Please welcome to the blog today, guest author Christine Meunier as she talks about her upcoming release and herself by answering some of my random questions!
We'll start with some fun questions:
If I gave you an elephant where would you hide it?
In my sock drawer!
If you were a cookie, which would you be?
Chocolate chip with extra chocolate.
If I came to your home and looked inside the refrigerator, what would I find?
A lot of home grown pumpkins!
What's your bad quality?
If you were a tree, what would you be?
A tagasaste (Lucerne tree), I’m fodder, shelter and wind protection all in one!
If you try to fail, and succeed, which have you done?
Why isn't the number 11 pronounced as onety one?
It is when I say it!
Which is the best vacation you've ever had?
I had five weeks in South Africa that consisted of horse riding daily and reading – heaven!
If given a choice, which animal would you want to be? Why?
A horse. I think they’re graceful and to be able to run that fast would be awesome.
If you were stranded on a lonely beach, what are the five things that you would want to survive?
My bible, guitar, pen and paper and more books!
Now that we know a little about Ms. Meunier, how about we learn about her book?
Horse Country follows the lives of four young women work in the equine industry. Two instruct horse riding at their parent’s metropolitan riding school, whilst the other two work in the thoroughbred breeding industry. An amusing and informative novel, it follows the seasons in each industry.
Glancing out of the school window across the green oval the bored sixteen-year-old sighed, admitting to herself that it would be a lot more exhilarating racing her palomino gelding around the emerald surface, rather than sitting in a stuffy room while their teacher marked the roll.
Calling her name he gained her attention, marking her off before addressing the class.
“Morning everyone. Over the next fifteen minutes or so, I want you to have a think about what you’re going to do after year twelve.
“Because you’re in year eleven, I know most of you have already picked subjects that coincide with what you plan on studying in University. But, today I’d like you to have a think about what you want as a job after your studies and list five different possibilities for me. This year you’re going to do two bouts of work experience, so we will try and line these up with your preferences,” a balding fifty something pedagogue informed the general consensus of bored teens before him.
She smiled to herself, mentally correcting the teacher as she stared at the blank piece of paper in front of her. She didn’t want a job – she wanted a career.
And she wouldn’t spend fifteen minutes deciding on one either, she’d spent just short of fifteen years deciding on horses. Flicking through the University/TAFE guide before her she stopped on the letter E, her eyes scanning the page until she came across the word she was looking for.
Finding a list of seven or so careers, she mentally crossed out those that didn’t appeal to her, writing down the few that did before her attention returned to the green surface outside the classroom.
Replaying in her mind the conversation with her “Careers Teacher”, she smiled ruefully, more than aware of how she should have handled the conversation.
“Horses aren’t a career, dear. Every girl goes through a stage where she wants a pony; you’ll grow out of it. Aside from that, it’s too dangerous working with these unpredictable animals.”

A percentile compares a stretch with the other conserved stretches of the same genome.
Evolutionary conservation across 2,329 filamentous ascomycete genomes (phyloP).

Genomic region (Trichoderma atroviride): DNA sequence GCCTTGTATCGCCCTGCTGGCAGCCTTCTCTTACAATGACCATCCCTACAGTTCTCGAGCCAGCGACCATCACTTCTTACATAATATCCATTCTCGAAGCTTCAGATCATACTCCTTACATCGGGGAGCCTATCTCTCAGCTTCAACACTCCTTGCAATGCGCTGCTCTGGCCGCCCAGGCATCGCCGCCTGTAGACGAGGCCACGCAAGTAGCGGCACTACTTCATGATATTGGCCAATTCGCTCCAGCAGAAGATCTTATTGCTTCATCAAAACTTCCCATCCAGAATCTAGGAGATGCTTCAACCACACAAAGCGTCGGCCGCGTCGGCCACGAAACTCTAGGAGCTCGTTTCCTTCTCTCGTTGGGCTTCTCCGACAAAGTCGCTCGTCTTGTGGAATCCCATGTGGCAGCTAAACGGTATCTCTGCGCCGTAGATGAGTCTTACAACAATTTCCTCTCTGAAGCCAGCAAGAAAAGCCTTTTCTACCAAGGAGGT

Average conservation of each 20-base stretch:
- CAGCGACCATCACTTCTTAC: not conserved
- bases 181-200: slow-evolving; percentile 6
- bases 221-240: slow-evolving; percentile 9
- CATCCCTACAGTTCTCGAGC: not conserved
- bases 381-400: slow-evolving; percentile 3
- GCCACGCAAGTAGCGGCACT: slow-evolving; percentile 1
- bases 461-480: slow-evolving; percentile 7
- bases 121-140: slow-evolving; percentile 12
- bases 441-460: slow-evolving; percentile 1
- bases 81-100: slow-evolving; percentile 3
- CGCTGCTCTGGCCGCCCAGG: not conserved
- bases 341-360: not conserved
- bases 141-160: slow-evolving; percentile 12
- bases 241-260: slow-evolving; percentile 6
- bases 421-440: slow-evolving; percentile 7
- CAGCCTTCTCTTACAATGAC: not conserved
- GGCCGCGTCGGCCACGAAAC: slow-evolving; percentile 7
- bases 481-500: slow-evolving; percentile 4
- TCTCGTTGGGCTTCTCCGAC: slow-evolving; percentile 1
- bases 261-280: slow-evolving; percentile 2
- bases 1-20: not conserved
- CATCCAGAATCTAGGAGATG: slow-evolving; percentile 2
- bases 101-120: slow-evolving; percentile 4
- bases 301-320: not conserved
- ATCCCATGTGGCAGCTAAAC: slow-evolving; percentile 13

It’ll be even more dangerous me working with them if I’m not initially trained to do so.
“Girls that want ponies do quickly grow out of it, generally by the time they’ve discovered the male population. I own a horse, have had this infatuation for the past ten or so years and don’t believe I’ll be growing out of it anytime soon. Though, if I am going to do so, surely I’d tire of the animals more quickly if I was put to work with them?”
Aware that this response from her could have turned the conversation either way, she was curious to know if it would have worked to her advantage.
Thankful she had a mother whom was insistent on her following her heart, there’d been no need for her to have a follow up conversation with the older male however, and it was all thanks to her mother’s “little conversation” with the man. She’d managed to convince the teacher to agree to let her daughter work with horses, at least for the first lot of work experience and that’s all that mattered to the teen.
Grinning, she scanned the list of horse properties in the phone book before her, highlighting those that were close enough for her to consider working at and therefore send a letter to.
About the Author:
Christine Meunier considers herself introduced to the wonderful world of horses at the late age of 13 when her parents agreed to lease a horse for her. She started experiencing horses via books from a young age and continues to do so, but recognises that horses cannot be learnt solely from books.
She has been studying horses from age 16, starting with the Certificate II in Horse Studies and is currently undertaking her Bachelor of Equine Science via distance education.
Christine has worked at numerous thoroughbred studs in Australia as well as overseas in Ireland for a breeding season.
She then gained experience in a couple of Melbourne based horse riding schools, instructing at a basic level before heading off overseas again, this time to South Africa to spend hours in the saddle of endurance and trail horses on the Wild Coast.
Particularly passionate about the world of breeding horses, she teaches equine studies focused on breeding, at a TAFE, Victoria, Australia.
She also writes a blog about equine education which you can view at http://equus-blog.com/
Where you can find Ms. Meunier:
Horse Country - A World of Horses
ON SALE July 1, 2013.